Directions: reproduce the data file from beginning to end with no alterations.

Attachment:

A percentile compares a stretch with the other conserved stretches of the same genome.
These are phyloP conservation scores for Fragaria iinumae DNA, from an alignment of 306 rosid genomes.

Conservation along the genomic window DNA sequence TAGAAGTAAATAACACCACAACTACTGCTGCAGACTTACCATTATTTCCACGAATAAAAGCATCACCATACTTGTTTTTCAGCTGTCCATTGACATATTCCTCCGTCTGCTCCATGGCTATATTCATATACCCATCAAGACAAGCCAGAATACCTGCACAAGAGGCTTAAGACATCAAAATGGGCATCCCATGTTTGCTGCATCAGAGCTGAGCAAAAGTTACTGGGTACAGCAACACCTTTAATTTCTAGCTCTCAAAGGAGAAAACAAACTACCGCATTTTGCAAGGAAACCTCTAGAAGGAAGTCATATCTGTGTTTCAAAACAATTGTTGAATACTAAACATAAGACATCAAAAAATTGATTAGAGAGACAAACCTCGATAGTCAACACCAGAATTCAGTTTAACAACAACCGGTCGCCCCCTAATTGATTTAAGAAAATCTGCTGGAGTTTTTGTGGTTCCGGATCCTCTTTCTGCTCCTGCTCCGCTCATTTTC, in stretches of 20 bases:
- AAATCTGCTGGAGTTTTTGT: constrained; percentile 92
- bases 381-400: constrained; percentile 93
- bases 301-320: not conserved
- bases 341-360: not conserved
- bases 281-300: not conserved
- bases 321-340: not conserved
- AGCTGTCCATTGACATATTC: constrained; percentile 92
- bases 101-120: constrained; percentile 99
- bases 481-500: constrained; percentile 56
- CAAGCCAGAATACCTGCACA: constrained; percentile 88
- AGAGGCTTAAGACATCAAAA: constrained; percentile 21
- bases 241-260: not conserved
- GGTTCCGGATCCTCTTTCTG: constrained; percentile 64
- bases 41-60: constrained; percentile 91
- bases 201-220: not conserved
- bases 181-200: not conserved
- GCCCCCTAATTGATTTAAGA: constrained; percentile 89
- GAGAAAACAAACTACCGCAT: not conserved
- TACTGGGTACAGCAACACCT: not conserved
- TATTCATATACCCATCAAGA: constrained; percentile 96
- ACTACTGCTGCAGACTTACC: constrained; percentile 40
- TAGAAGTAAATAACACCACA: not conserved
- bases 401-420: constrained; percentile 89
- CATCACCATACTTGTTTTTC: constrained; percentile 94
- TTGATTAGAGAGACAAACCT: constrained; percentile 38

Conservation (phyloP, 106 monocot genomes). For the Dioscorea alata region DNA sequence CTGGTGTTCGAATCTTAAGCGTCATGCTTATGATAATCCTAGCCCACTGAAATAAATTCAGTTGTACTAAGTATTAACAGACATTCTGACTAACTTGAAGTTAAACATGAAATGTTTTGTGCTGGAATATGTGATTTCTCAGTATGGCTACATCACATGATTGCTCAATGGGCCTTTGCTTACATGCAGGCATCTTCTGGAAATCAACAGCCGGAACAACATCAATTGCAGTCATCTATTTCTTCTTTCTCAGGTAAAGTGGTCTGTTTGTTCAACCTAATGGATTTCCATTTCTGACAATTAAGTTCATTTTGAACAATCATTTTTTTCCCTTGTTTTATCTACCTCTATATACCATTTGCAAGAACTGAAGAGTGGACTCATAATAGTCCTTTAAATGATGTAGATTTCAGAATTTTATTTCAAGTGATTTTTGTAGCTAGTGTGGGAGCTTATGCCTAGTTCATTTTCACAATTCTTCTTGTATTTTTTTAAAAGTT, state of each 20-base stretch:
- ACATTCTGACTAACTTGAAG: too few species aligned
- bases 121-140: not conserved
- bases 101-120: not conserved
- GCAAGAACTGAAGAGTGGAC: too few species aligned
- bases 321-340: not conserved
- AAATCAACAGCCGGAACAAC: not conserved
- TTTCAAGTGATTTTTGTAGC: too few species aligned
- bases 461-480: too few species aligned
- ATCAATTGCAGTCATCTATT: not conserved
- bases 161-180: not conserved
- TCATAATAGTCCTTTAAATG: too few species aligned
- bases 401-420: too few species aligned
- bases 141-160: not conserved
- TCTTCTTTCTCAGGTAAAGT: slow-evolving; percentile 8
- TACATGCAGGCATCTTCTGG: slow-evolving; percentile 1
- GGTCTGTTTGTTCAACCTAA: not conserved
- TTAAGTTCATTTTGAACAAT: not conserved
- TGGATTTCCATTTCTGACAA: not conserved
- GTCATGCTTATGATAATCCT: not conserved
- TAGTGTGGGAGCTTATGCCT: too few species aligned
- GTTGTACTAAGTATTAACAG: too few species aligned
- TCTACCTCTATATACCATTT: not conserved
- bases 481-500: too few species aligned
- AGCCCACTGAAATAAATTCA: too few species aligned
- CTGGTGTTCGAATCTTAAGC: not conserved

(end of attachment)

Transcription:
A percentile compares a stretch with the other conserved stretches of the same genome.
These are phyloP conservation scores for Fragaria iinumae DNA, from an alignment of 306 rosid genomes.

Conservation along the genomic window DNA sequence TAGAAGTAAATAACACCACAACTACTGCTGCAGACTTACCATTATTTCCACGAATAAAAGCATCACCATACTTGTTTTTCAGCTGTCCATTGACATATTCCTCCGTCTGCTCCATGGCTATATTCATATACCCATCAAGACAAGCCAGAATACCTGCACAAGAGGCTTAAGACATCAAAATGGGCATCCCATGTTTGCTGCATCAGAGCTGAGCAAAAGTTACTGGGTACAGCAACACCTTTAATTTCTAGCTCTCAAAGGAGAAAACAAACTACCGCATTTTGCAAGGAAACCTCTAGAAGGAAGTCATATCTGTGTTTCAAAACAATTGTTGAATACTAAACATAAGACATCAAAAAATTGATTAGAGAGACAAACCTCGATAGTCAACACCAGAATTCAGTTTAACAACAACCGGTCGCCCCCTAATTGATTTAAGAAAATCTGCTGGAGTTTTTGTGGTTCCGGATCCTCTTTCTGCTCCTGCTCCGCTCATTTTC, in stretches of 20 bases:
- AAATCTGCTGGAGTTTTTGT: constrained; percentile 92
- bases 381-400: constrained; percentile 93
- bases 301-320: not conserved
- bases 341-360: not conserved
- bases 281-300: not conserved
- bases 321-340: not conserved
- AGCTGTCCATTGACATATTC: constrained; percentile 92
- bases 101-120: constrained; percentile 99
- bases 481-500: constrained; percentile 56
- CAAGCCAGAATACCTGCACA: constrained; percentile 88
- AGAGGCTTAAGACATCAAAA: constrained; percentile 21
- bases 241-260: not conserved
- GGTTCCGGATCCTCTTTCTG: constrained; percentile 64
- bases 41-60: constrained; percentile 91
- bases 201-220: not conserved
- bases 181-200: not conserved
- GCCCCCTAATTGATTTAAGA: constrained; percentile 89
- GAGAAAACAAACTACCGCAT: not conserved
- TACTGGGTACAGCAACACCT: not conserved
- TATTCATATACCCATCAAGA: constrained; percentile 96
- ACTACTGCTGCAGACTTACC: constrained; percentile 40
- TAGAAGTAAATAACACCACA: not conserved
- bases 401-420: constrained; percentile 89
- CATCACCATACTTGTTTTTC: constrained; percentile 94
- TTGATTAGAGAGACAAACCT: constrained; percentile 38

Conservation (phyloP, 106 monocot genomes). For the Dioscorea alata region DNA sequence CTGGTGTTCGAATCTTAAGCGTCATGCTTATGATAATCCTAGCCCACTGAAATAAATTCAGTTGTACTAAGTATTAACAGACATTCTGACTAACTTGAAGTTAAACATGAAATGTTTTGTGCTGGAATATGTGATTTCTCAGTATGGCTACATCACATGATTGCTCAATGGGCCTTTGCTTACATGCAGGCATCTTCTGGAAATCAACAGCCGGAACAACATCAATTGCAGTCATCTATTTCTTCTTTCTCAGGTAAAGTGGTCTGTTTGTTCAACCTAATGGATTTCCATTTCTGACAATTAAGTTCATTTTGAACAATCATTTTTTTCCCTTGTTTTATCTACCTCTATATACCATTTGCAAGAACTGAAGAGTGGACTCATAATAGTCCTTTAAATGATGTAGATTTCAGAATTTTATTTCAAGTGATTTTTGTAGCTAGTGTGGGAGCTTATGCCTAGTTCATTTTCACAATTCTTCTTGTATTTTTTTAAAAGTT, state of each 20-base stretch:
- ACATTCTGACTAACTTGAAG: too few species aligned
- bases 121-140: not conserved
- bases 101-120: not conserved
- GCAAGAACTGAAGAGTGGAC: too few species aligned
- bases 321-340: not conserved
- AAATCAACAGCCGGAACAAC: not conserved
- TTTCAAGTGATTTTTGTAGC: too few species aligned
- bases 461-480: too few species aligned
- ATCAATTGCAGTCATCTATT: not conserved
- bases 161-180: not conserved
- TCATAATAGTCCTTTAAATG: too few species aligned
- bases 401-420: too few species aligned
- bases 141-160: not conserved
- TCTTCTTTCTCAGGTAAAGT: slow-evolving; percentile 8
- TACATGCAGGCATCTTCTGG: slow-evolving; percentile 1
- GGTCTGTTTGTTCAACCTAA: not conserved
- TTAAGTTCATTTTGAACAAT: not conserved
- TGGATTTCCATTTCTGACAA: not conserved
- GTCATGCTTATGATAATCCT: not conserved
- TAGTGTGGGAGCTTATGCCT: too few species aligned
- GTTGTACTAAGTATTAACAG: too few species aligned
- TCTACCTCTATATACCATTT: not conserved
- bases 481-500: too few species aligned
- AGCCCACTGAAATAAATTCA: too few species aligned
- CTGGTGTTCGAATCTTAAGC: not conserved